Static Beat | Control Static on Insulating Webs in Dryers

How to protect solvent dryers/ovens from sparks caused by static on insulating webs.

Sparks are bad. Static sparks can release enough electrical energy to ignite flammable solvent vapors in solvent dryers and ovens. Following coaters or print decks, dryers or ovens remove the liquid in coating solution or ink. Once the liquid is removed, a coated layer remains on the web exiting the dryer or oven.

Normally, the solvent concentration in ovens and dryers is well below the Lower Explosive Limit (LEL) or the Lower Flammability Limit (LFL). So, static sparks cannot ignite the vapors. However, there are at least three ways that enough solvent vapors can accumulate in dryers or ovens so that static sparks can ignite fires.

  • Air handler (fan) failure—If a dryer fan throws a belt, air flow may be greatly reduced in a dryer section. Solvent vapors accumulate rapidly when dryer air is stagnate.
  • Web folds or creases—These can carry an unusually large amount of solvent into the dryer. We work hard to eliminate folds and creases entering coaters or print decks because they cause customer observable defects and waste. In gravure coaters and roll coaters, where the web is exposed to substantial amounts of coating solution, a crease or fold can trap coating solution and carry an unusually large amount of solution from the coater into the dryer. The extra solution can increase the solvent concentration near the dryer entry resulting in a flammable atmosphere.
  • Air recirculation or “dead zones”—Dryers and ovens are designed so that air flows across the coated web surface, evaporating the liquid, and moving the vapor laden air away from the web. However, if there are areas where air flows circulate or forms vortices, solvent vapors can accumulate instead of being exhausted from the dryer. The accumulation of vapors can result in a flammable concentration.

Sparks should be suppressed in solvent dryers and ovens to prevent fires. With good static control upstream, a charge-free web enters the dryer in Figure 1. However, when the web touches idler rollers in the dryer, the back, uncoated web surface becomes charged. After touching many idler rollers, enough charge accumulates to cause sparks. So, after 10–20 idler rollers, install passive static dissipators to keep the charge levels low.

For example, static dissipator SDIN1 in Figure 1 is installed in the solvent dryer to dissipate static on the uncoated web surface from the first 10–20 idlers. And, SDIN2 dissipates static from rollers between SDIN1 and SDIN2. Of course, the static dissipators installed inside dryers or ovens must be designed to function at the operating temperatures. For high temperatures, you may need to use tinsel or needle bars having only metal components.

The uncoated surfaces of webs exiting dryers can carry high levels of static that pose threats to downstream operations. The best practice is to dissipate static on web exiting dryers before the web reaches the first roller that touches the freshly dried coated layer. The first roller that touches the freshly dried or cured layer is a critical roller because this fresh surface may be very triboelectrically active. And, once static charges are present on both surfaces of the web, neutralizing static effectively is problematic.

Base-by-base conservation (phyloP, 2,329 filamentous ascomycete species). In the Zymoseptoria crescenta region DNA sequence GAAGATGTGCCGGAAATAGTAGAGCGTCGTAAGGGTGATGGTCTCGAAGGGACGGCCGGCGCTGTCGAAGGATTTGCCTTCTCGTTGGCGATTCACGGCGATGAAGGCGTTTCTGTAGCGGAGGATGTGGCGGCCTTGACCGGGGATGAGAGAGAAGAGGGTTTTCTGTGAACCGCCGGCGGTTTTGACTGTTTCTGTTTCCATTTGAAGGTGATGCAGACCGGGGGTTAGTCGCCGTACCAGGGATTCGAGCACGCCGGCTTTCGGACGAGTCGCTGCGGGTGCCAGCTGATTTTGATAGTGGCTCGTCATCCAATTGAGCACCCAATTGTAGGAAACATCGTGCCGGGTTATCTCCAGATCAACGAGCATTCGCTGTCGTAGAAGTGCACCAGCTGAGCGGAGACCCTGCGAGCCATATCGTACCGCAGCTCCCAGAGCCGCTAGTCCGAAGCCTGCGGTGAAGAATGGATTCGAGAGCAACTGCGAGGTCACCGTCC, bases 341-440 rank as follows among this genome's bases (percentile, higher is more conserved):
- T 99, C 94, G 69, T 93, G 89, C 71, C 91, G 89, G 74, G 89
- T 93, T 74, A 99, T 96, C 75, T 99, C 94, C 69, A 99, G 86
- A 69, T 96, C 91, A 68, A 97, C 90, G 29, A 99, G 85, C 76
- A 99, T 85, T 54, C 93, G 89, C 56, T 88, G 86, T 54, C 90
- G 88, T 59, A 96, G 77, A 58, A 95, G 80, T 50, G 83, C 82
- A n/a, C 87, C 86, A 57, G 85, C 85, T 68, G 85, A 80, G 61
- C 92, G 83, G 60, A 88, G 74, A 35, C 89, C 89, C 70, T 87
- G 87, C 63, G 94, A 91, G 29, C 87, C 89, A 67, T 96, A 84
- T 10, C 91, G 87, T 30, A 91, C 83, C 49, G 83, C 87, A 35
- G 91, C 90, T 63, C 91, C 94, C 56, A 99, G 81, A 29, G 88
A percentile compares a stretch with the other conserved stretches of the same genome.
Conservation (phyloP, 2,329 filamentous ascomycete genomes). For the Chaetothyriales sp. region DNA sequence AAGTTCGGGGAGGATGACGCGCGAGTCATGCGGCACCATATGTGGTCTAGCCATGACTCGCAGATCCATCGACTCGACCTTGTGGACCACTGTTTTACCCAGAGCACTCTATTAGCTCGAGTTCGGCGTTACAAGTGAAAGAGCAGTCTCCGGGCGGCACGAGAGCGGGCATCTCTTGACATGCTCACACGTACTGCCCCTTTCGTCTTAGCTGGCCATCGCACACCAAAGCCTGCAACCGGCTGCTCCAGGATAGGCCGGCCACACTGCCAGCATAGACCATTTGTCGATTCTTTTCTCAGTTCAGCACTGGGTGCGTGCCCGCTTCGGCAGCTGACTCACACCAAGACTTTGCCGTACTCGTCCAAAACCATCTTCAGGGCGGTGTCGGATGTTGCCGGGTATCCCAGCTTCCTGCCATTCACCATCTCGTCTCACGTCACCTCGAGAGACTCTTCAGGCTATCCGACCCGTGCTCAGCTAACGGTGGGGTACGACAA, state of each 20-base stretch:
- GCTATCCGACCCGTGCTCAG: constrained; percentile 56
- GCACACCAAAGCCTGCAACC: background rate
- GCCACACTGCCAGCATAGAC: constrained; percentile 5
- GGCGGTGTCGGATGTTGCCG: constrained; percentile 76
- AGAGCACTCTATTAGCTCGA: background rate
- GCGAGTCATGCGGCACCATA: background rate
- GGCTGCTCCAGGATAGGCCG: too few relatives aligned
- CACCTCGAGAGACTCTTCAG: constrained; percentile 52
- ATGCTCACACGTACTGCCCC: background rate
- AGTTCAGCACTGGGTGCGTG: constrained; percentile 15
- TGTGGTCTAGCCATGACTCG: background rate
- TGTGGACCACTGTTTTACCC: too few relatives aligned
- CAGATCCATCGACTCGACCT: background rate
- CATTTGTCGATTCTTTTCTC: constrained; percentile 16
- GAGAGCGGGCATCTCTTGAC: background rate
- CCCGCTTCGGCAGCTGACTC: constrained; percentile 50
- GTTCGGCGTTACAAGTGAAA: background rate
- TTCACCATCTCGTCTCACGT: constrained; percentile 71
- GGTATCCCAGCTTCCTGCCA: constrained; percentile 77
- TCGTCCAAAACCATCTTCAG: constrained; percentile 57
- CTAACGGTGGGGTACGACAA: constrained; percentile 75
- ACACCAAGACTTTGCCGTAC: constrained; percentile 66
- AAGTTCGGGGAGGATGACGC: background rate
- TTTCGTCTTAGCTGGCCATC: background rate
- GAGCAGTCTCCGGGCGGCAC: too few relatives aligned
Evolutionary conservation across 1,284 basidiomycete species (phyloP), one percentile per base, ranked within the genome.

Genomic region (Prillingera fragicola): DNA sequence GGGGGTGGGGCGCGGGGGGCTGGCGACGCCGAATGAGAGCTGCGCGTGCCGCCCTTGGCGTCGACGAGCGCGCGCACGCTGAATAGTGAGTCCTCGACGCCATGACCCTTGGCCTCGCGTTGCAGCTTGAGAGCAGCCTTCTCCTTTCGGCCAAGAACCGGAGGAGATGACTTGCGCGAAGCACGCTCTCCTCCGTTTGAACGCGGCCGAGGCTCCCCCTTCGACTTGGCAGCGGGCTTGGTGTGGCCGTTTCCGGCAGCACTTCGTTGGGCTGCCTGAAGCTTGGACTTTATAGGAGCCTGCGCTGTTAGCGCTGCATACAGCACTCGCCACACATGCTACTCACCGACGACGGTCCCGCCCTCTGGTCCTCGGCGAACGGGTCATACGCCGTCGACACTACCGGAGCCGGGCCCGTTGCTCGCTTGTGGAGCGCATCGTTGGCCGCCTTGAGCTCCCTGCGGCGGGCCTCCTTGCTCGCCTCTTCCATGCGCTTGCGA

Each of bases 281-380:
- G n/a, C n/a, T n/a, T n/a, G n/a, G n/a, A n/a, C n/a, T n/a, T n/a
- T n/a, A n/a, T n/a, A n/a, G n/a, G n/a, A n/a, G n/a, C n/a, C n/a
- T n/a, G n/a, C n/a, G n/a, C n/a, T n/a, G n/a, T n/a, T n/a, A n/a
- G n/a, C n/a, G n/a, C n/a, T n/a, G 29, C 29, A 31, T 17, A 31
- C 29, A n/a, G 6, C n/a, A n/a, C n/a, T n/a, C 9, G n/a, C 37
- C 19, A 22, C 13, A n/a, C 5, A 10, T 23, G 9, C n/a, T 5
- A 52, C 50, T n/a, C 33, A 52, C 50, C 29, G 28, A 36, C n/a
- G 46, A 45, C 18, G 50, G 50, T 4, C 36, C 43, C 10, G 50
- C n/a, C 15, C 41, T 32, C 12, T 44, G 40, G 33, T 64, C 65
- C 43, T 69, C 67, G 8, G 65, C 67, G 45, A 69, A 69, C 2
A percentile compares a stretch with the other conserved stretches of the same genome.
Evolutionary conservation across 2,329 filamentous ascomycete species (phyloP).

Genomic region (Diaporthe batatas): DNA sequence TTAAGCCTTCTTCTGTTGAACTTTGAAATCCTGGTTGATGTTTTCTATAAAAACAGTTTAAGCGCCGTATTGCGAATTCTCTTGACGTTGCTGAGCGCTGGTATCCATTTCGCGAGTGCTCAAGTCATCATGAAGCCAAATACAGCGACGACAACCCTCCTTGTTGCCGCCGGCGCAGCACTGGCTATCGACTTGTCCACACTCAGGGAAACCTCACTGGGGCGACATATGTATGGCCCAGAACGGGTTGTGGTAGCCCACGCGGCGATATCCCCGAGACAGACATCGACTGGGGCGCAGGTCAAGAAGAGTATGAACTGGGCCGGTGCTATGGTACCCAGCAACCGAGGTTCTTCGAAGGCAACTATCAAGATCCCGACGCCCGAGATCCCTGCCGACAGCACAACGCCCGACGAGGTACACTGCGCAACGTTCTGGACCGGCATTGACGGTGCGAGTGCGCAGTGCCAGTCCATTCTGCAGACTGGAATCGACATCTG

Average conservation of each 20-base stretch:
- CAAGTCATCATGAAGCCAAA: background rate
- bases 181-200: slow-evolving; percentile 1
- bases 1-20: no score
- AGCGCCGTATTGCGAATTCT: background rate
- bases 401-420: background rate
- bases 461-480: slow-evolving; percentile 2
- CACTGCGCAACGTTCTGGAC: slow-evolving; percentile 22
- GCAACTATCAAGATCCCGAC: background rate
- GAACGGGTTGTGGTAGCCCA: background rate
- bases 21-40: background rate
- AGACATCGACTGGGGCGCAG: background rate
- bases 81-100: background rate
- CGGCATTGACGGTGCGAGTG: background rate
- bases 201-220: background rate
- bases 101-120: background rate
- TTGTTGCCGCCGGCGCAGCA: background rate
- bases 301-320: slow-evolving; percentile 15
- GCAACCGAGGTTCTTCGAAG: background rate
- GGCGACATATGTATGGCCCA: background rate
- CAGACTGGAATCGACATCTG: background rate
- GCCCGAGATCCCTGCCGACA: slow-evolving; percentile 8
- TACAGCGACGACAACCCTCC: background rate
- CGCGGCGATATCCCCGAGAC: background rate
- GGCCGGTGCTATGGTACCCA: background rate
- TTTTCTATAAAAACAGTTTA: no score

Active static bar SBOUT in Figure 1 is installed to dissipate static on the uncoated surface of the web exiting the drier.

The first roller that touches a freshly dried or cured layer is a critical roller. The freshly formed coating is often very active from a triboelectric charging perspective. And, the web exiting this roller can have very large amounts of static on the coated surface. Active static bar SB1ST IDLER in Figure 1 is installed to dissipate static on the freshly formed coating on the web span exiting the first roller that touches the coating.

Sparks are bad. Sparks can release enough electrical energy to ignite flammable solvent vapors. To prevent static fires in solvent dryers and ovens, we must suppress sparks. The uncoated surface of an insulating web accumulates static charges by touching the idler rollers inside the dryer or oven.

I invite you to ask questions about this column and to suggest future topics. My email address is: This email address is being protected from spambots. You need JavaScript enabled to view it..

Static control expert Dr. Kelly Robinson, president of Electrostatic Answers, has 27+ years of experience in problem-solving and consulting. Kelly writes PFFC's Static Beat column and the Kelly on Static blog. Contact him at 585-425-8158; This email address is being protected from spambots. You need JavaScript enabled to view it.; www.electrostaticanswers.com.


 

 

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